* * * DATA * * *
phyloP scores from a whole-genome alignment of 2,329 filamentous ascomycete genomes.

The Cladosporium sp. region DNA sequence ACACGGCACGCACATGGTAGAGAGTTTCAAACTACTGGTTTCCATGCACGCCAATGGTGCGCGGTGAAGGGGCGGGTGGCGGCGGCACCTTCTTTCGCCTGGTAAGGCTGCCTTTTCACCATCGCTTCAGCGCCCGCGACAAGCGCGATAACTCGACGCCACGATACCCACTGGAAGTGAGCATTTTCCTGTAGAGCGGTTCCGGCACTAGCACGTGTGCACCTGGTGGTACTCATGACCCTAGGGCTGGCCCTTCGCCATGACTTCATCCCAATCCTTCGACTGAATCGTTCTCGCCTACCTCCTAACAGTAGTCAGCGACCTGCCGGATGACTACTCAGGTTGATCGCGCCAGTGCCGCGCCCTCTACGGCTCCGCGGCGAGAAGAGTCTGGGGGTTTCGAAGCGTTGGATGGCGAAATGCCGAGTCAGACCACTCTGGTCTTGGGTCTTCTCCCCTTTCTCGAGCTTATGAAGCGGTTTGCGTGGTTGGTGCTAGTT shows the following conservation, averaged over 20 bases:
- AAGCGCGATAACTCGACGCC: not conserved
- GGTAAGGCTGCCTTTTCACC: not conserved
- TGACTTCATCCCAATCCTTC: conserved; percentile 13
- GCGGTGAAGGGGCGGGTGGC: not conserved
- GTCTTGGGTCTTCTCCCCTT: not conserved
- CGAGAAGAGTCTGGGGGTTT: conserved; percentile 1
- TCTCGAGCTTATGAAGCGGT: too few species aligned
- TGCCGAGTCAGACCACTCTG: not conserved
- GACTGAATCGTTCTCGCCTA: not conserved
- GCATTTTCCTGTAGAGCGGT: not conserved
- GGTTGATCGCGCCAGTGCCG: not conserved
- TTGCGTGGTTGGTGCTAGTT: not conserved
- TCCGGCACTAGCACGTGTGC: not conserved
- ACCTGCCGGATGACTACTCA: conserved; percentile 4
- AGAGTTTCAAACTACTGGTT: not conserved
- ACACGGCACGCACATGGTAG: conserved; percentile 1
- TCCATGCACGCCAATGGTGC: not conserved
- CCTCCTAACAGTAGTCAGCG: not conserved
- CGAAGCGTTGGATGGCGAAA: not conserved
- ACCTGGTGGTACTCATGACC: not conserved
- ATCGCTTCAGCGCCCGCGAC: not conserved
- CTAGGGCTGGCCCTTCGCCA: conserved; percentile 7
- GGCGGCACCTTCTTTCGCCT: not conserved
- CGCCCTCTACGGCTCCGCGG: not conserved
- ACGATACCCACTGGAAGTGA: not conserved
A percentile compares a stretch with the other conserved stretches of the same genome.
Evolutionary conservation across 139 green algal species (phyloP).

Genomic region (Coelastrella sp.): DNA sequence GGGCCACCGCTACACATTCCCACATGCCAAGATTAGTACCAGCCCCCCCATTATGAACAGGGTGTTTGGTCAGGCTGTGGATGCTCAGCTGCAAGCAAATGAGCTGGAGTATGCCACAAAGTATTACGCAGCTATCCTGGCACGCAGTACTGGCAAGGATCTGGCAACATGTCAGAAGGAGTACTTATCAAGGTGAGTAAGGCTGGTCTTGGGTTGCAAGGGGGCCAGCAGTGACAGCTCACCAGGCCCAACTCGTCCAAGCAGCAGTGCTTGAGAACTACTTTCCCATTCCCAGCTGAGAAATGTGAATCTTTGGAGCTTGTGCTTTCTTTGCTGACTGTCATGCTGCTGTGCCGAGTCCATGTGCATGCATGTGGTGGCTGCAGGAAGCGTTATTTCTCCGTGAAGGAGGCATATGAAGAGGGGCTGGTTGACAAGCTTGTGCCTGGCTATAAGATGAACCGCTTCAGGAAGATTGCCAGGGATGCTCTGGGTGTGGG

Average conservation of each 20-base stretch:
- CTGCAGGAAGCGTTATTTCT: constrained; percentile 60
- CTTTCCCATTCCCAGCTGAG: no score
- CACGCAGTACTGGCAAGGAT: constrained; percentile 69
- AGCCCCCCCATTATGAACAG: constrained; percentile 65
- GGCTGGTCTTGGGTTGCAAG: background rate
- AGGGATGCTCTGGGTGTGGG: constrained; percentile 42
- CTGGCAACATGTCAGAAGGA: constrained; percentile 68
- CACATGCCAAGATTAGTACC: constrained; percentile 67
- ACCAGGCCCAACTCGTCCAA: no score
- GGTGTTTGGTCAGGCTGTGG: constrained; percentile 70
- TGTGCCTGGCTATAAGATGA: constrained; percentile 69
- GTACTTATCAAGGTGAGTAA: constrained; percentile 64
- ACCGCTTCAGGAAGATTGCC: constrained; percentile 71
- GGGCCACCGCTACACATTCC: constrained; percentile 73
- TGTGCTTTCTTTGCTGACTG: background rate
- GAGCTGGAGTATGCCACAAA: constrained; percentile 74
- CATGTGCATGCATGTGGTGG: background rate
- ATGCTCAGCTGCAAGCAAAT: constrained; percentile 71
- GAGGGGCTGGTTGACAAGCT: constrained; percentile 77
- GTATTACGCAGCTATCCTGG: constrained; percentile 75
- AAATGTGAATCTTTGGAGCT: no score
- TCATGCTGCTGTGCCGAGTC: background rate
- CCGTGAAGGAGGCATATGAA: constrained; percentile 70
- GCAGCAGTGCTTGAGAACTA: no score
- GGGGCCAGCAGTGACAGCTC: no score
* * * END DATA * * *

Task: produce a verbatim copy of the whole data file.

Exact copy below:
phyloP scores from a whole-genome alignment of 2,329 filamentous ascomycete genomes.

The Cladosporium sp. region DNA sequence ACACGGCACGCACATGGTAGAGAGTTTCAAACTACTGGTTTCCATGCACGCCAATGGTGCGCGGTGAAGGGGCGGGTGGCGGCGGCACCTTCTTTCGCCTGGTAAGGCTGCCTTTTCACCATCGCTTCAGCGCCCGCGACAAGCGCGATAACTCGACGCCACGATACCCACTGGAAGTGAGCATTTTCCTGTAGAGCGGTTCCGGCACTAGCACGTGTGCACCTGGTGGTACTCATGACCCTAGGGCTGGCCCTTCGCCATGACTTCATCCCAATCCTTCGACTGAATCGTTCTCGCCTACCTCCTAACAGTAGTCAGCGACCTGCCGGATGACTACTCAGGTTGATCGCGCCAGTGCCGCGCCCTCTACGGCTCCGCGGCGAGAAGAGTCTGGGGGTTTCGAAGCGTTGGATGGCGAAATGCCGAGTCAGACCACTCTGGTCTTGGGTCTTCTCCCCTTTCTCGAGCTTATGAAGCGGTTTGCGTGGTTGGTGCTAGTT shows the following conservation, averaged over 20 bases:
- AAGCGCGATAACTCGACGCC: not conserved
- GGTAAGGCTGCCTTTTCACC: not conserved
- TGACTTCATCCCAATCCTTC: conserved; percentile 13
- GCGGTGAAGGGGCGGGTGGC: not conserved
- GTCTTGGGTCTTCTCCCCTT: not conserved
- CGAGAAGAGTCTGGGGGTTT: conserved; percentile 1
- TCTCGAGCTTATGAAGCGGT: too few species aligned
- TGCCGAGTCAGACCACTCTG: not conserved
- GACTGAATCGTTCTCGCCTA: not conserved
- GCATTTTCCTGTAGAGCGGT: not conserved
- GGTTGATCGCGCCAGTGCCG: not conserved
- TTGCGTGGTTGGTGCTAGTT: not conserved
- TCCGGCACTAGCACGTGTGC: not conserved
- ACCTGCCGGATGACTACTCA: conserved; percentile 4
- AGAGTTTCAAACTACTGGTT: not conserved
- ACACGGCACGCACATGGTAG: conserved; percentile 1
- TCCATGCACGCCAATGGTGC: not conserved
- CCTCCTAACAGTAGTCAGCG: not conserved
- CGAAGCGTTGGATGGCGAAA: not conserved
- ACCTGGTGGTACTCATGACC: not conserved
- ATCGCTTCAGCGCCCGCGAC: not conserved
- CTAGGGCTGGCCCTTCGCCA: conserved; percentile 7
- GGCGGCACCTTCTTTCGCCT: not conserved
- CGCCCTCTACGGCTCCGCGG: not conserved
- ACGATACCCACTGGAAGTGA: not conserved
A percentile compares a stretch with the other conserved stretches of the same genome.
Evolutionary conservation across 139 green algal species (phyloP).

Genomic region (Coelastrella sp.): DNA sequence GGGCCACCGCTACACATTCCCACATGCCAAGATTAGTACCAGCCCCCCCATTATGAACAGGGTGTTTGGTCAGGCTGTGGATGCTCAGCTGCAAGCAAATGAGCTGGAGTATGCCACAAAGTATTACGCAGCTATCCTGGCACGCAGTACTGGCAAGGATCTGGCAACATGTCAGAAGGAGTACTTATCAAGGTGAGTAAGGCTGGTCTTGGGTTGCAAGGGGGCCAGCAGTGACAGCTCACCAGGCCCAACTCGTCCAAGCAGCAGTGCTTGAGAACTACTTTCCCATTCCCAGCTGAGAAATGTGAATCTTTGGAGCTTGTGCTTTCTTTGCTGACTGTCATGCTGCTGTGCCGAGTCCATGTGCATGCATGTGGTGGCTGCAGGAAGCGTTATTTCTCCGTGAAGGAGGCATATGAAGAGGGGCTGGTTGACAAGCTTGTGCCTGGCTATAAGATGAACCGCTTCAGGAAGATTGCCAGGGATGCTCTGGGTGTGGG

Average conservation of each 20-base stretch:
- CTGCAGGAAGCGTTATTTCT: constrained; percentile 60
- CTTTCCCATTCCCAGCTGAG: no score
- CACGCAGTACTGGCAAGGAT: constrained; percentile 69
- AGCCCCCCCATTATGAACAG: constrained; percentile 65
- GGCTGGTCTTGGGTTGCAAG: background rate
- AGGGATGCTCTGGGTGTGGG: constrained; percentile 42
- CTGGCAACATGTCAGAAGGA: constrained; percentile 68
- CACATGCCAAGATTAGTACC: constrained; percentile 67
- ACCAGGCCCAACTCGTCCAA: no score
- GGTGTTTGGTCAGGCTGTGG: constrained; percentile 70
- TGTGCCTGGCTATAAGATGA: constrained; percentile 69
- GTACTTATCAAGGTGAGTAA: constrained; percentile 64
- ACCGCTTCAGGAAGATTGCC: constrained; percentile 71
- GGGCCACCGCTACACATTCC: constrained; percentile 73
- TGTGCTTTCTTTGCTGACTG: background rate
- GAGCTGGAGTATGCCACAAA: constrained; percentile 74
- CATGTGCATGCATGTGGTGG: background rate
- ATGCTCAGCTGCAAGCAAAT: constrained; percentile 71
- GAGGGGCTGGTTGACAAGCT: constrained; percentile 77
- GTATTACGCAGCTATCCTGG: constrained; percentile 75
- AAATGTGAATCTTTGGAGCT: no score
- TCATGCTGCTGTGCCGAGTC: background rate
- CCGTGAAGGAGGCATATGAA: constrained; percentile 70
- GCAGCAGTGCTTGAGAACTA: no score
- GGGGCCAGCAGTGACAGCTC: no score